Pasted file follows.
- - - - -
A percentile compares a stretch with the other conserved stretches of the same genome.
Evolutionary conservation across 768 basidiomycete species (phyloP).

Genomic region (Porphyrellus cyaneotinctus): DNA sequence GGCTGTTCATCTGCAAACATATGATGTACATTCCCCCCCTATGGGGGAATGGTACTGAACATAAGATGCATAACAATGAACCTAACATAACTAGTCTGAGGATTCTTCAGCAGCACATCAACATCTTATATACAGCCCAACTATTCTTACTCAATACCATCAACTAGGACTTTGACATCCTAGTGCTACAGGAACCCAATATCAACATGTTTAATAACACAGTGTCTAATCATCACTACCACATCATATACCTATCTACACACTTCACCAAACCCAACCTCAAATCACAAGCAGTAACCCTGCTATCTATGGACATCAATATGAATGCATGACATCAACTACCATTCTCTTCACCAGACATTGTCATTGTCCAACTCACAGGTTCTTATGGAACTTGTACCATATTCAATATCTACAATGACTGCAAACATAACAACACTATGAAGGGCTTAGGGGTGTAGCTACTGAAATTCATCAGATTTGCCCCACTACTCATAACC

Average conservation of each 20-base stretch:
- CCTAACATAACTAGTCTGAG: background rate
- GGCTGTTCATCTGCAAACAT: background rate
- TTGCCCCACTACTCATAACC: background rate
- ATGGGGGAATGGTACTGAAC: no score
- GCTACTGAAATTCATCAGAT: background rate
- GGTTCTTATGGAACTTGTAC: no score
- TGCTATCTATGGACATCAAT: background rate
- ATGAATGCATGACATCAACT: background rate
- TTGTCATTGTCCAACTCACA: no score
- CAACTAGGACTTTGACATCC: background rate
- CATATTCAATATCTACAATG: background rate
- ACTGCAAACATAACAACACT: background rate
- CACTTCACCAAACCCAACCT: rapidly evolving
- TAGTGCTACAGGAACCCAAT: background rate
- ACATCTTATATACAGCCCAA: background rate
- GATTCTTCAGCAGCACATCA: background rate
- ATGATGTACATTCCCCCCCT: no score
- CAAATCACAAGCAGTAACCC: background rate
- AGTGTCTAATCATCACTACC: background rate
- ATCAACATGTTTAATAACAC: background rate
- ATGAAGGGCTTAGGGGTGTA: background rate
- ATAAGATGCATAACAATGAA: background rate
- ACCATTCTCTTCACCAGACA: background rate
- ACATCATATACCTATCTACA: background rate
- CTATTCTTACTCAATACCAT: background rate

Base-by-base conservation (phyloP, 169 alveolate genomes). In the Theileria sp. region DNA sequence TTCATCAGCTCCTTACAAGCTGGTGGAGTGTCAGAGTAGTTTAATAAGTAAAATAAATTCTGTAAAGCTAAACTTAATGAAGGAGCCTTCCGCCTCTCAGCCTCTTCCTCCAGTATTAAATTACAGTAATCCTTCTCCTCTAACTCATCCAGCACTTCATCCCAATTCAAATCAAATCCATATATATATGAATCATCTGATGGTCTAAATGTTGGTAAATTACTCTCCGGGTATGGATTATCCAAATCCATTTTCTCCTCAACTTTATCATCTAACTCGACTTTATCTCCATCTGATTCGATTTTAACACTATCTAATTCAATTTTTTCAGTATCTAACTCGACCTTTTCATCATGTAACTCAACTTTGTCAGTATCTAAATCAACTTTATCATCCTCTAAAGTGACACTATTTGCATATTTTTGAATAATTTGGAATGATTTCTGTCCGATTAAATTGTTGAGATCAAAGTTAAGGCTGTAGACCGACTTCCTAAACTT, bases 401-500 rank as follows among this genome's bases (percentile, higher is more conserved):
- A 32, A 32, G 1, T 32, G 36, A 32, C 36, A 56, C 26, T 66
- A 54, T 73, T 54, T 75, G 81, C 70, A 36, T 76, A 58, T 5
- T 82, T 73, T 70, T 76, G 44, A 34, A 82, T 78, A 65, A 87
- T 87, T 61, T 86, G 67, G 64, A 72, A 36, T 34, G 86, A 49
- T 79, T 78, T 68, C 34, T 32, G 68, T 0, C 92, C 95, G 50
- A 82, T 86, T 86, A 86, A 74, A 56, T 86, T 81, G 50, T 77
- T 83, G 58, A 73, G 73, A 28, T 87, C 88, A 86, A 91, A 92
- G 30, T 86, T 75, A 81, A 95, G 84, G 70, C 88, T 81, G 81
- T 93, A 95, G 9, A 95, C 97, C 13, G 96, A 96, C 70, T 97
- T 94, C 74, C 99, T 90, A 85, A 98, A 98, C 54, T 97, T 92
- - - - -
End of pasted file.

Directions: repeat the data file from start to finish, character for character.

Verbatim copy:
A percentile compares a stretch with the other conserved stretches of the same genome.
Evolutionary conservation across 768 basidiomycete species (phyloP).

Genomic region (Porphyrellus cyaneotinctus): DNA sequence GGCTGTTCATCTGCAAACATATGATGTACATTCCCCCCCTATGGGGGAATGGTACTGAACATAAGATGCATAACAATGAACCTAACATAACTAGTCTGAGGATTCTTCAGCAGCACATCAACATCTTATATACAGCCCAACTATTCTTACTCAATACCATCAACTAGGACTTTGACATCCTAGTGCTACAGGAACCCAATATCAACATGTTTAATAACACAGTGTCTAATCATCACTACCACATCATATACCTATCTACACACTTCACCAAACCCAACCTCAAATCACAAGCAGTAACCCTGCTATCTATGGACATCAATATGAATGCATGACATCAACTACCATTCTCTTCACCAGACATTGTCATTGTCCAACTCACAGGTTCTTATGGAACTTGTACCATATTCAATATCTACAATGACTGCAAACATAACAACACTATGAAGGGCTTAGGGGTGTAGCTACTGAAATTCATCAGATTTGCCCCACTACTCATAACC

Average conservation of each 20-base stretch:
- CCTAACATAACTAGTCTGAG: background rate
- GGCTGTTCATCTGCAAACAT: background rate
- TTGCCCCACTACTCATAACC: background rate
- ATGGGGGAATGGTACTGAAC: no score
- GCTACTGAAATTCATCAGAT: background rate
- GGTTCTTATGGAACTTGTAC: no score
- TGCTATCTATGGACATCAAT: background rate
- ATGAATGCATGACATCAACT: background rate
- TTGTCATTGTCCAACTCACA: no score
- CAACTAGGACTTTGACATCC: background rate
- CATATTCAATATCTACAATG: background rate
- ACTGCAAACATAACAACACT: background rate
- CACTTCACCAAACCCAACCT: rapidly evolving
- TAGTGCTACAGGAACCCAAT: background rate
- ACATCTTATATACAGCCCAA: background rate
- GATTCTTCAGCAGCACATCA: background rate
- ATGATGTACATTCCCCCCCT: no score
- CAAATCACAAGCAGTAACCC: background rate
- AGTGTCTAATCATCACTACC: background rate
- ATCAACATGTTTAATAACAC: background rate
- ATGAAGGGCTTAGGGGTGTA: background rate
- ATAAGATGCATAACAATGAA: background rate
- ACCATTCTCTTCACCAGACA: background rate
- ACATCATATACCTATCTACA: background rate
- CTATTCTTACTCAATACCAT: background rate

Base-by-base conservation (phyloP, 169 alveolate genomes). In the Theileria sp. region DNA sequence TTCATCAGCTCCTTACAAGCTGGTGGAGTGTCAGAGTAGTTTAATAAGTAAAATAAATTCTGTAAAGCTAAACTTAATGAAGGAGCCTTCCGCCTCTCAGCCTCTTCCTCCAGTATTAAATTACAGTAATCCTTCTCCTCTAACTCATCCAGCACTTCATCCCAATTCAAATCAAATCCATATATATATGAATCATCTGATGGTCTAAATGTTGGTAAATTACTCTCCGGGTATGGATTATCCAAATCCATTTTCTCCTCAACTTTATCATCTAACTCGACTTTATCTCCATCTGATTCGATTTTAACACTATCTAATTCAATTTTTTCAGTATCTAACTCGACCTTTTCATCATGTAACTCAACTTTGTCAGTATCTAAATCAACTTTATCATCCTCTAAAGTGACACTATTTGCATATTTTTGAATAATTTGGAATGATTTCTGTCCGATTAAATTGTTGAGATCAAAGTTAAGGCTGTAGACCGACTTCCTAAACTT, bases 401-500 rank as follows among this genome's bases (percentile, higher is more conserved):
- A 32, A 32, G 1, T 32, G 36, A 32, C 36, A 56, C 26, T 66
- A 54, T 73, T 54, T 75, G 81, C 70, A 36, T 76, A 58, T 5
- T 82, T 73, T 70, T 76, G 44, A 34, A 82, T 78, A 65, A 87
- T 87, T 61, T 86, G 67, G 64, A 72, A 36, T 34, G 86, A 49
- T 79, T 78, T 68, C 34, T 32, G 68, T 0, C 92, C 95, G 50
- A 82, T 86, T 86, A 86, A 74, A 56, T 86, T 81, G 50, T 77
- T 83, G 58, A 73, G 73, A 28, T 87, C 88, A 86, A 91, A 92
- G 30, T 86, T 75, A 81, A 95, G 84, G 70, C 88, T 81, G 81
- T 93, A 95, G 9, A 95, C 97, C 13, G 96, A 96, C 70, T 97
- T 94, C 74, C 99, T 90, A 85, A 98, A 98, C 54, T 97, T 92